The time for the mercury to begin creeping toward the triple digits in the Valley is nigh. And when it does, the sudden transition from pleasant warmth to serious heat can wreak havoc on the body.
But one Arizona State University researcher has determined that it’s possible to mitigate the effect of rising temperatures on physical performance with just a little preparation. In a recently published study, College of Health Solutions Assistant Professor of nutrition Floris Wardenaar found that a five-day heat acclimation program improves heat stress indicators while maintaining exercise capacity.
In the study, a group of 14 athletes were divided evenly into one control group and one intervention group. Participants from each group were pair matched based on gender (four female pairs and three male pairs) and body composition for comparison.
Both groups performed two physical capacity tests outdoors during the middle of the summer, one at the beginning of the study period and one at the end. The test asked participants to run as much distance on a 400 meter track as they were able to within 12 minutes to assess their exercise capacity.
After the initial capacity test, participants in the control group performed no additional exercise for five consecutive days, while those in the intervention group performed 60 minutes of biking in a hot (approximately 95 degrees Fahrenheit), temperature-controlled environment each day for the same five consecutive days.
Participants’ temperature, skin temperature and heart rate were continually monitored throughout. Following the five-day intervention period, participants also performed a heat stress test.
Researchers found a nonsignificant but practical difference between the physical performance of those in the control group and those in the intervention group, with the latter showing a 3% increase in physical capacity compared to the former’s 2% decrease. Additionally, a 4% difference in participants’ physical capacity was noted during the heat stress test, in favor of the intervention group.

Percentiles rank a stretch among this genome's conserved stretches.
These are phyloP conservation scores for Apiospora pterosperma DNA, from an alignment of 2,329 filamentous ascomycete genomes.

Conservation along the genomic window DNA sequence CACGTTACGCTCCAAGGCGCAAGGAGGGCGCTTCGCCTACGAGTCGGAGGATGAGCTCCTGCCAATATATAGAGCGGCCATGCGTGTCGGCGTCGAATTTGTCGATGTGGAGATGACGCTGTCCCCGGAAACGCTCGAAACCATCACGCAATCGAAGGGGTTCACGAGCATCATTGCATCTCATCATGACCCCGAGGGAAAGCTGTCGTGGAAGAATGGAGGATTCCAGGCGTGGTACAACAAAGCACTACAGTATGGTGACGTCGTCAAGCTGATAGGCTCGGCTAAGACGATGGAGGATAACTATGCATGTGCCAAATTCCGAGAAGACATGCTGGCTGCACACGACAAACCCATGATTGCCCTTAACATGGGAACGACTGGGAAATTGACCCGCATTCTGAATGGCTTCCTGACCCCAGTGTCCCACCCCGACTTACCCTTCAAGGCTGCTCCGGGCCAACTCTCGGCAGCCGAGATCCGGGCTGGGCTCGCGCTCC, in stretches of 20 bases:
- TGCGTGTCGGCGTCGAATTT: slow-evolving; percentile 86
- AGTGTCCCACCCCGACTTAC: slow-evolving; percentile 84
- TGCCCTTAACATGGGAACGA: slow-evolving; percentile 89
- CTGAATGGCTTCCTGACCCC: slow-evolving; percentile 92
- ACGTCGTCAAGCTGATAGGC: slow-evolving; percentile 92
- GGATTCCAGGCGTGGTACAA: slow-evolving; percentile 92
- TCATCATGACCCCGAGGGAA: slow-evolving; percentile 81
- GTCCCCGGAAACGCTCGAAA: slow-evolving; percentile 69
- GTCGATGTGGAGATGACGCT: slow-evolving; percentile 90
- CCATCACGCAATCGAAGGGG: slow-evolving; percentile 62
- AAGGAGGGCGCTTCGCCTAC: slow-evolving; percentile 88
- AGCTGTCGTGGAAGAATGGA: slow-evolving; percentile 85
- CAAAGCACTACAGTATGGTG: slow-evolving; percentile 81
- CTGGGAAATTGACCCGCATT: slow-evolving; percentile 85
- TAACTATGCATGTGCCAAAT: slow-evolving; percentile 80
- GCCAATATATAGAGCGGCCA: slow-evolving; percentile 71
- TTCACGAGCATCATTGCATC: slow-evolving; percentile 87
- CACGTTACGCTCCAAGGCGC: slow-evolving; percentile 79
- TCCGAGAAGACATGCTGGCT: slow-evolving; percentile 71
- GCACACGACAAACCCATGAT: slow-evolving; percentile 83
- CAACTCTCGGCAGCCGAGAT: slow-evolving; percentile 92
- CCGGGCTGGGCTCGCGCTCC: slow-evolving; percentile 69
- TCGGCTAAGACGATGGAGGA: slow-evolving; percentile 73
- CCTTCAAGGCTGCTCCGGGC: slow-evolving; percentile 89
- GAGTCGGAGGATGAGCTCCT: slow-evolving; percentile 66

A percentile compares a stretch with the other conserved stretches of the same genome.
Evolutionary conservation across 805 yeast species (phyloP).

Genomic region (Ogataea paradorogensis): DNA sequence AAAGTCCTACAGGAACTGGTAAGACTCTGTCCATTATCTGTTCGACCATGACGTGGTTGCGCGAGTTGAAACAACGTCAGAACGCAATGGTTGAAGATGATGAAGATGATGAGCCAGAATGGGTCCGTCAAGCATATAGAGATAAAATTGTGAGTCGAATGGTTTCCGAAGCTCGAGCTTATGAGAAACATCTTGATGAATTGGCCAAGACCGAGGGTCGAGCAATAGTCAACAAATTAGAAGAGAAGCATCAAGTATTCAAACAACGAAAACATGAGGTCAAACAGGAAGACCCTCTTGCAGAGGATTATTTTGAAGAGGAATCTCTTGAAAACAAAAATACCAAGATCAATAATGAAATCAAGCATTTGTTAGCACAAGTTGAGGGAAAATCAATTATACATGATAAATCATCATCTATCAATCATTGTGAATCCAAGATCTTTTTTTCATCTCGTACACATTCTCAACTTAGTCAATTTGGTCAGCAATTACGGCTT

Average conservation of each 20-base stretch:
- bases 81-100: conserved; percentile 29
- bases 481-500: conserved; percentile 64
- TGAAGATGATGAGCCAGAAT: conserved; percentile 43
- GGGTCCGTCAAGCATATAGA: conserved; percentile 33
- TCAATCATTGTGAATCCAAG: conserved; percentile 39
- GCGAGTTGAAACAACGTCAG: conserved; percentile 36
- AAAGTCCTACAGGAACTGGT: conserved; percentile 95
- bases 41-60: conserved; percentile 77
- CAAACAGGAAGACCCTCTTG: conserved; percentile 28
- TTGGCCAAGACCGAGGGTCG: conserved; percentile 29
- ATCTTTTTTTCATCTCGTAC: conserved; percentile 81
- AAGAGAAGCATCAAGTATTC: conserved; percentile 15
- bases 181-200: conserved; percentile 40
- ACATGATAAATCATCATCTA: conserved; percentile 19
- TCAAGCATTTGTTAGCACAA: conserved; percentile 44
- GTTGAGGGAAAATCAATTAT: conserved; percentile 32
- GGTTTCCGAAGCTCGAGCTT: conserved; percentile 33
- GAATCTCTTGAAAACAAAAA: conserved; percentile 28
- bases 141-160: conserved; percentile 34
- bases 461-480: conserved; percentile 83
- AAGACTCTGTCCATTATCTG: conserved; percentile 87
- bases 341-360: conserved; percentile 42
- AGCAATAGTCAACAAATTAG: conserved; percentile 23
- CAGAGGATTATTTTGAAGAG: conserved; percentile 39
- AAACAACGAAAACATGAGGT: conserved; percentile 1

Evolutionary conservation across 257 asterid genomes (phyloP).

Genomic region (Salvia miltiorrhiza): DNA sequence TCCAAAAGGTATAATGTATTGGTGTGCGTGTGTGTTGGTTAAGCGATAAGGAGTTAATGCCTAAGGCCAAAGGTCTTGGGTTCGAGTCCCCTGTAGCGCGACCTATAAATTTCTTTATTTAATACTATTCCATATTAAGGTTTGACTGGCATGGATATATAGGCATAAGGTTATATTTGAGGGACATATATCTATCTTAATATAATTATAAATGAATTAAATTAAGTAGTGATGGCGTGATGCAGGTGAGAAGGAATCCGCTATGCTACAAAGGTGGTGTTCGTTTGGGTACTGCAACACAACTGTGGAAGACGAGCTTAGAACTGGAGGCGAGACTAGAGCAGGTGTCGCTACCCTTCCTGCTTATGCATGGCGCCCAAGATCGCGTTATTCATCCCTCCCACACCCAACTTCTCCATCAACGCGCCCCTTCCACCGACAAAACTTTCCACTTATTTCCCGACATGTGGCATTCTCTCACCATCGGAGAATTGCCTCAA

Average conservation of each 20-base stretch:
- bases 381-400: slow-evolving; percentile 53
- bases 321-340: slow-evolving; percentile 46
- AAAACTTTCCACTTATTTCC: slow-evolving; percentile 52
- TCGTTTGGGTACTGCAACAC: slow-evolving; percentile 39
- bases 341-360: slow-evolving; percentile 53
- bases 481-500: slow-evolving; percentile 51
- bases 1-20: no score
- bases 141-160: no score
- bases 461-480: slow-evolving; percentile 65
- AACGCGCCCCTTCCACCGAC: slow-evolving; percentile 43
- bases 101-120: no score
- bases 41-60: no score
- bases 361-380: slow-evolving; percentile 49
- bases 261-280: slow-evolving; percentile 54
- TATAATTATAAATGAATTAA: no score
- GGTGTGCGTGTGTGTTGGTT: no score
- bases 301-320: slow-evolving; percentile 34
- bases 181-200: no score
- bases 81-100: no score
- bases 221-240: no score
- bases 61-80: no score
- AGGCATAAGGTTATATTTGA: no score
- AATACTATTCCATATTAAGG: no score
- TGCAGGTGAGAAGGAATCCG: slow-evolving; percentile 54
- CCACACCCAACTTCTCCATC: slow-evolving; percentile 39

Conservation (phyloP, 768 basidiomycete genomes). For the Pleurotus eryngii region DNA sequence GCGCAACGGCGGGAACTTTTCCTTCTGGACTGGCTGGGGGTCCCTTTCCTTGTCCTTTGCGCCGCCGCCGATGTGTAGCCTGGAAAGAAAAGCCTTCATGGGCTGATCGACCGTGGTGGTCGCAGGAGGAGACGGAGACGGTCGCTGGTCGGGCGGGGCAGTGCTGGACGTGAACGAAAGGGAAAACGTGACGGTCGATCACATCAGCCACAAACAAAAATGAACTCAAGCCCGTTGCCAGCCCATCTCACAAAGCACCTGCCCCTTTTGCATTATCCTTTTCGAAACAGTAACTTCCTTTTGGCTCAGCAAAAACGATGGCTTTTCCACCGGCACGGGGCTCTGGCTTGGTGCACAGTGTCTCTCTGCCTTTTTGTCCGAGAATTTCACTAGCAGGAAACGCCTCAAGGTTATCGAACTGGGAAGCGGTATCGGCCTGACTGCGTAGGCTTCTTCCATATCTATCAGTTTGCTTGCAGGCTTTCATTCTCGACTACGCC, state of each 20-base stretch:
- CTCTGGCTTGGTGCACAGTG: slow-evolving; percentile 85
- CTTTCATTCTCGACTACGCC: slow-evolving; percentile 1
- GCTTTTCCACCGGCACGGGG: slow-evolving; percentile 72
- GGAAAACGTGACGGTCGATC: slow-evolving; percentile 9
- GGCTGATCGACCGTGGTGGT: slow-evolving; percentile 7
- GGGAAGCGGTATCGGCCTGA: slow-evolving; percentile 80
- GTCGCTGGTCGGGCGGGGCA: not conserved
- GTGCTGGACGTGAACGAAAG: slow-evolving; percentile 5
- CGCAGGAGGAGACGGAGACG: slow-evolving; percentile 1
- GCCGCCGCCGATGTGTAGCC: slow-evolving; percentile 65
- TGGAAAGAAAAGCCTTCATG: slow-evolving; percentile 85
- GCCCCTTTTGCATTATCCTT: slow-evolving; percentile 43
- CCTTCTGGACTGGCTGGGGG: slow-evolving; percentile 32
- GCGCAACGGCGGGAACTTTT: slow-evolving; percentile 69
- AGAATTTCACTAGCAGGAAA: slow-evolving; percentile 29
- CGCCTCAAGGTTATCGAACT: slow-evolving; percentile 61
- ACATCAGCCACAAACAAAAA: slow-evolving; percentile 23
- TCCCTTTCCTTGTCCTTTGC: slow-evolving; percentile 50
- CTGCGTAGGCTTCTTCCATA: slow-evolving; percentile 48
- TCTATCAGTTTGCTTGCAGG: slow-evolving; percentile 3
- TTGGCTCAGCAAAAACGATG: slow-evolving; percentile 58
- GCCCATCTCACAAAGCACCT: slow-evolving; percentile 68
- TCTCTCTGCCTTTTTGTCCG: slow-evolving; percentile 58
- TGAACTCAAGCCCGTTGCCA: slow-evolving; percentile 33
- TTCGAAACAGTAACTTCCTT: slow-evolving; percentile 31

“We didn't see a significant difference between groups, but there was a practical difference,” Wardenaar said. “They were hiking almost 500 meters more, which is really substantial, and they were doing it with a lower heart rate and with a relative lower core temperature. So all the markers went toward the right direction; they became more efficient in warmer, more stressful conditions, which could potentially make a difference in competition.”
While the study was limited to athletes who were already partially acclimatized to the Arizona heat – meaning they live in the state year-round – Wardenaar said the results are more or less applicable to anyone who trains regularly.
One interesting aspect to note is the role humidity plays in heat acclimatization: the more humid it is, the harder it is for the body to release heat compared to times of the year when it is drier.
So for athletes who train throughout the summer, engaging in a heat acclimatization program during the months of June and July, when it is still relatively dry in Arizona, will help them to get through the rest of the summer as it becomes more humid.
For the same reason, a heat acclimatization program would also be beneficial to athletes recovering from injury who may not be able to begin training until part of the way through the summer.
As for those of us who prefer to leave high stakes physical competition to the experts, Wardenaar said just being outside for a while can help the average person acclimate. So if you have to be outside during the summer and you want to be able to bear the brunt of the heat a bit better, he recommends spending 30 to 45 minutes outdoors each day, while properly hydrating, for a couple of weeks to get to a point where you can better function in the desert climate.
“Most of us, when we go out in the summer, we go into the garage and straight into the car, then straight into another garage or car park and back into the AC,” he said. “So there's almost no heat exposure. You need exposure to be acclimated.”
Top photo courtesy of Pixabay.com